Tuesday, May 21, 2013

Lisp Prolog and Evolution:

Via @HNTweets.

Sami Badawi writes about how LISP, Prolog, and programming languages since then.

Kitty and Spider

I learned something new about spiders.

The cat was chasing something around the living room floor that I expected was probably a spider.  When the chase finally took the kitty behind the armoire, my daughter took a picture of him back there with her phone.

As usual, it was a picture of a cat with eyes glowing brightly from the flash.

I remarked that it would be really funny if you could, in fact, see the spider's eyes glowing, too.

Looking at the picture, she replied, You can!

So there they were, a kitty and a spider, both with glowing eyes.  I had no idea that spider eyes did that!  (Or at least some part of a spider).

We could even stand there,  sight along our phone flashlights aimed directly at the spider and see the little reflections, very distinct and bright.  It looked like there were two of them even though I was pretty sure that arachnids have eight eyes.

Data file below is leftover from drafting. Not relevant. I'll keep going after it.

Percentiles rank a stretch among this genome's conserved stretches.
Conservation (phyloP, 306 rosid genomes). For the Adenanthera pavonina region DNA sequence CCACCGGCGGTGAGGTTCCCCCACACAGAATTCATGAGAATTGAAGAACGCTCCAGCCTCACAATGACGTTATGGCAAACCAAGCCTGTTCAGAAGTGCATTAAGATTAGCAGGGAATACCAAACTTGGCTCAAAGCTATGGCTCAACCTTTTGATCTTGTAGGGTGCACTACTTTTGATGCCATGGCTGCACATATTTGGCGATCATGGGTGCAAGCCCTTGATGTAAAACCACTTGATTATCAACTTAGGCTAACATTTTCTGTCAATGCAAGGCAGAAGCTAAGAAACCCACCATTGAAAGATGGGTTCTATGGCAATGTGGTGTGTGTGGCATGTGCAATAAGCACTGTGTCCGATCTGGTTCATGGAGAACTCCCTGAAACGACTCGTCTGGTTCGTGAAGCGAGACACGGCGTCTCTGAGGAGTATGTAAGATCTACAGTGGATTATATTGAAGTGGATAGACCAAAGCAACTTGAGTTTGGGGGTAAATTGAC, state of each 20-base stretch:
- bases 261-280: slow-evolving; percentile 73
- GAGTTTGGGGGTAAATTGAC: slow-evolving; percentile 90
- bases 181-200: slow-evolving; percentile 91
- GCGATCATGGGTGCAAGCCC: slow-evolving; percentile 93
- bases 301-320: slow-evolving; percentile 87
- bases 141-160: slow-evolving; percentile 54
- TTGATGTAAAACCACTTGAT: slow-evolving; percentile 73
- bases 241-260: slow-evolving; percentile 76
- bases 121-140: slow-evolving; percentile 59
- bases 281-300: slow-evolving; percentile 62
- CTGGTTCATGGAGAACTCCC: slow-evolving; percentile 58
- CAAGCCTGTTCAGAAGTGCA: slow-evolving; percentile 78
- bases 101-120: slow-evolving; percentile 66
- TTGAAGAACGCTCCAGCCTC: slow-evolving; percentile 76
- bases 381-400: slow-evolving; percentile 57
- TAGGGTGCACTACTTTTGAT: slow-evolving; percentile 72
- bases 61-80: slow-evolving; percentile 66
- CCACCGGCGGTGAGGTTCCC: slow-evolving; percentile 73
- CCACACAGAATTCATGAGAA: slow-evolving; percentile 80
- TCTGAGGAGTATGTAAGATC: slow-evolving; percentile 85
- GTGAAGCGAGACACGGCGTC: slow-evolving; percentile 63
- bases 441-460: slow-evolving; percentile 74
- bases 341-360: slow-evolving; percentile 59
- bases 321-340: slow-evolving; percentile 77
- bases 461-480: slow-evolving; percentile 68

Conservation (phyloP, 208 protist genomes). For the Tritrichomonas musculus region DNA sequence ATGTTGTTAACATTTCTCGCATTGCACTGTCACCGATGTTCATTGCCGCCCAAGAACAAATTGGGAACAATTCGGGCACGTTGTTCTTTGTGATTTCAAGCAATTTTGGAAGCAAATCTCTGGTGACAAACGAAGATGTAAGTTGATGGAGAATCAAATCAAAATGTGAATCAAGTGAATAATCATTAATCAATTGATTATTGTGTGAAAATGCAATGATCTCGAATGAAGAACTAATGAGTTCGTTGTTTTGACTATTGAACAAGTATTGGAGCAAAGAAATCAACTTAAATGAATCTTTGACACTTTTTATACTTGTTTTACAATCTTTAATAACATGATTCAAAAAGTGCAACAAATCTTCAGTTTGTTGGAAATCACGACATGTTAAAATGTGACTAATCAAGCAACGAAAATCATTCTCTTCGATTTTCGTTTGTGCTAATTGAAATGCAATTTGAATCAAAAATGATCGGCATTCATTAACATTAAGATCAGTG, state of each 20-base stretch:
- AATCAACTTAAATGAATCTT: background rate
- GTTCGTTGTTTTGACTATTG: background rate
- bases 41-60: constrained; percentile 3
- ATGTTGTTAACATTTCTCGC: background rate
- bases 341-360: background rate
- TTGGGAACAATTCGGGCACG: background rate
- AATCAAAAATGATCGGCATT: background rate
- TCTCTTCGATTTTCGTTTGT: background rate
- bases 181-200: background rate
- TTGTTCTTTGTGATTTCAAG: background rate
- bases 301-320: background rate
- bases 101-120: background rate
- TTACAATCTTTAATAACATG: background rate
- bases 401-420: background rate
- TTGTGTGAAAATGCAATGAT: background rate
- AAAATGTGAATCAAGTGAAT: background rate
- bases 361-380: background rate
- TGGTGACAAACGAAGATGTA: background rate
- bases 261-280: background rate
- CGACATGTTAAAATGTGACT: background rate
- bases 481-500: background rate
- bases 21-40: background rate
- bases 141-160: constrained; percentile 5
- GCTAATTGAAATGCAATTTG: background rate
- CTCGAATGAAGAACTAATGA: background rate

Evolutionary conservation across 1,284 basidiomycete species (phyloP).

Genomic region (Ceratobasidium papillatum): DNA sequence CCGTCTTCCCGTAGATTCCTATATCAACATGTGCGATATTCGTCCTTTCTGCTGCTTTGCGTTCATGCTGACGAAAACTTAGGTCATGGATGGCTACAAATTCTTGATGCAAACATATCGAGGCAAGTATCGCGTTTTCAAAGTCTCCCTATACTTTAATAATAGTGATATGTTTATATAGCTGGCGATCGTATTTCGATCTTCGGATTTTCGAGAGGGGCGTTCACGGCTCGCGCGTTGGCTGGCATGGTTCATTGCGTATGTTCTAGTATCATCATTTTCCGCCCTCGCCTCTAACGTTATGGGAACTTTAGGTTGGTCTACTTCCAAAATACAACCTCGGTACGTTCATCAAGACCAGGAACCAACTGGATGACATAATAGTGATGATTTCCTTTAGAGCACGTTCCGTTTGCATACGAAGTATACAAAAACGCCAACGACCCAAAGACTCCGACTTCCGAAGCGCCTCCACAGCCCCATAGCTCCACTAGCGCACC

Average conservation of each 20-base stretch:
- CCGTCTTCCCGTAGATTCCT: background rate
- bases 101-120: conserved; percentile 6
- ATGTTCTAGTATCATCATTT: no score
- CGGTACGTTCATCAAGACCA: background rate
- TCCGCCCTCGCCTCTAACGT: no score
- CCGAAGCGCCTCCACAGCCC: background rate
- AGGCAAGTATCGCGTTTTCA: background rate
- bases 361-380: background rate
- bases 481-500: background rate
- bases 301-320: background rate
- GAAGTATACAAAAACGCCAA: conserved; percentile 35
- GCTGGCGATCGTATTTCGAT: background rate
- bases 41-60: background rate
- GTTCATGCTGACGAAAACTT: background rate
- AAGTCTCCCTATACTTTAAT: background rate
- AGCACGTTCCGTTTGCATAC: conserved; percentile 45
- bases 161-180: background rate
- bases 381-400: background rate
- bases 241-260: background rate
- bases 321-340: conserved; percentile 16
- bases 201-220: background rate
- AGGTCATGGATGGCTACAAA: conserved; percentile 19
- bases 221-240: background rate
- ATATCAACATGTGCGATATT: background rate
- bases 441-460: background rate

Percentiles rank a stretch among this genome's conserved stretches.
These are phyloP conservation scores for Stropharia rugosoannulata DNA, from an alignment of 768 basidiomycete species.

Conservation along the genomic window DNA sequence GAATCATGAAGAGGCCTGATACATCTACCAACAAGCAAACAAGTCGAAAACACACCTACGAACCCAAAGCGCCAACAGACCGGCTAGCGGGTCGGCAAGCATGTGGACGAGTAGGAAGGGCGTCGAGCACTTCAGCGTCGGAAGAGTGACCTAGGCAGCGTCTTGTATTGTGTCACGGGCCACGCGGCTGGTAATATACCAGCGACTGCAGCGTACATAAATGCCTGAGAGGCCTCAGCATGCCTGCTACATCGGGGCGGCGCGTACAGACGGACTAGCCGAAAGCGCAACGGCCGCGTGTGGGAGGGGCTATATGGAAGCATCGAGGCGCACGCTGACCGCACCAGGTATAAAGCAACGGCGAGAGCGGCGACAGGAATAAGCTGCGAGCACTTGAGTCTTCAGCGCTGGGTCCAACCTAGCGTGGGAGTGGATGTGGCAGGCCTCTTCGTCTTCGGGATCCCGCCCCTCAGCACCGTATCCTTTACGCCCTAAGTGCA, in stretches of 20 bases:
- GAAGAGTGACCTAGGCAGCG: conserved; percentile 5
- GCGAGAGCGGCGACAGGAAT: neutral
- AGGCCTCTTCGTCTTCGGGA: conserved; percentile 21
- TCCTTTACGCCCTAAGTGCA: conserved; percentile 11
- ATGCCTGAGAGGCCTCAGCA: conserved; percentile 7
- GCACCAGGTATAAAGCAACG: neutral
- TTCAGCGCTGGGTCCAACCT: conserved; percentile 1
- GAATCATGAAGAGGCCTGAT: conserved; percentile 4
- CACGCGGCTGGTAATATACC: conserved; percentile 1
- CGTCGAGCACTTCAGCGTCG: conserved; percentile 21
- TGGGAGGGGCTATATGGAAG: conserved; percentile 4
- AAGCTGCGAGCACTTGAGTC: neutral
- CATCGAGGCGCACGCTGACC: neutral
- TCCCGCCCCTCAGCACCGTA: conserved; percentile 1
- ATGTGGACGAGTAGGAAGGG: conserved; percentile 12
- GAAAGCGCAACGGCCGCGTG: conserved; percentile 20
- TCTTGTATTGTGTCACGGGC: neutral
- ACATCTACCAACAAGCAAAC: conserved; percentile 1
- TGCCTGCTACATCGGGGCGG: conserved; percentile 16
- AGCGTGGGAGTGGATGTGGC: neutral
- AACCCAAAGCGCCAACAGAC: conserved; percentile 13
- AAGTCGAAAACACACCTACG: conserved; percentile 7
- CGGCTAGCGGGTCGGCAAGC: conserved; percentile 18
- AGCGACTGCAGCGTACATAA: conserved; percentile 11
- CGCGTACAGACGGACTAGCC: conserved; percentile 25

Saturday, May 18, 2013

Helioseismology from Kepler

In light of the Kepler space observatory's malfunction, which may bring the mission to an early end, here's a nice overview of some of Kepler's contribution to stellar astrophysics from Sky and Telescope.

A 90-Second Image of M13

From @makapala

@darkskyman took this 90 second snap of M13 at @TheAstroCamp a few weeks back http://flic.kr/p/ehSg4U

Amazing!  90 seconds!

Monday, May 13, 2013

The Moon Over Andromeda

One of my favorite bits of information about the sky is how HUGE the Andromeda Galaxy (M31) is.  The thing about galaxies is that they are terribly dim.  Think about it.   We're inside the Milkly Way galaxy and yet, except for the nearby bright stars, we can barely see it unless we go to the darkest spot we can find.

In fact, the apparent size of Andromeda is serveral times the apparent size of the moon.  This photo where the moon is superimposed shows this clearly.

Even when you do see M31 with the naked eye, which you can from a dark location, it doesn't look this big.  Objects have to be bright to look large.  In the same way, the Pleides is much larger than the moon, but they look tiny on the sky.


Image credit: REU program, N.A.Sharp/NOAO/AURA/NSF

Interesting Career Advice

For College Grads From LinkedIn's Billionaire Founder 

via @HNTweets

Friday, May 10, 2013


So long, Posterous.  I enjoyed using the service.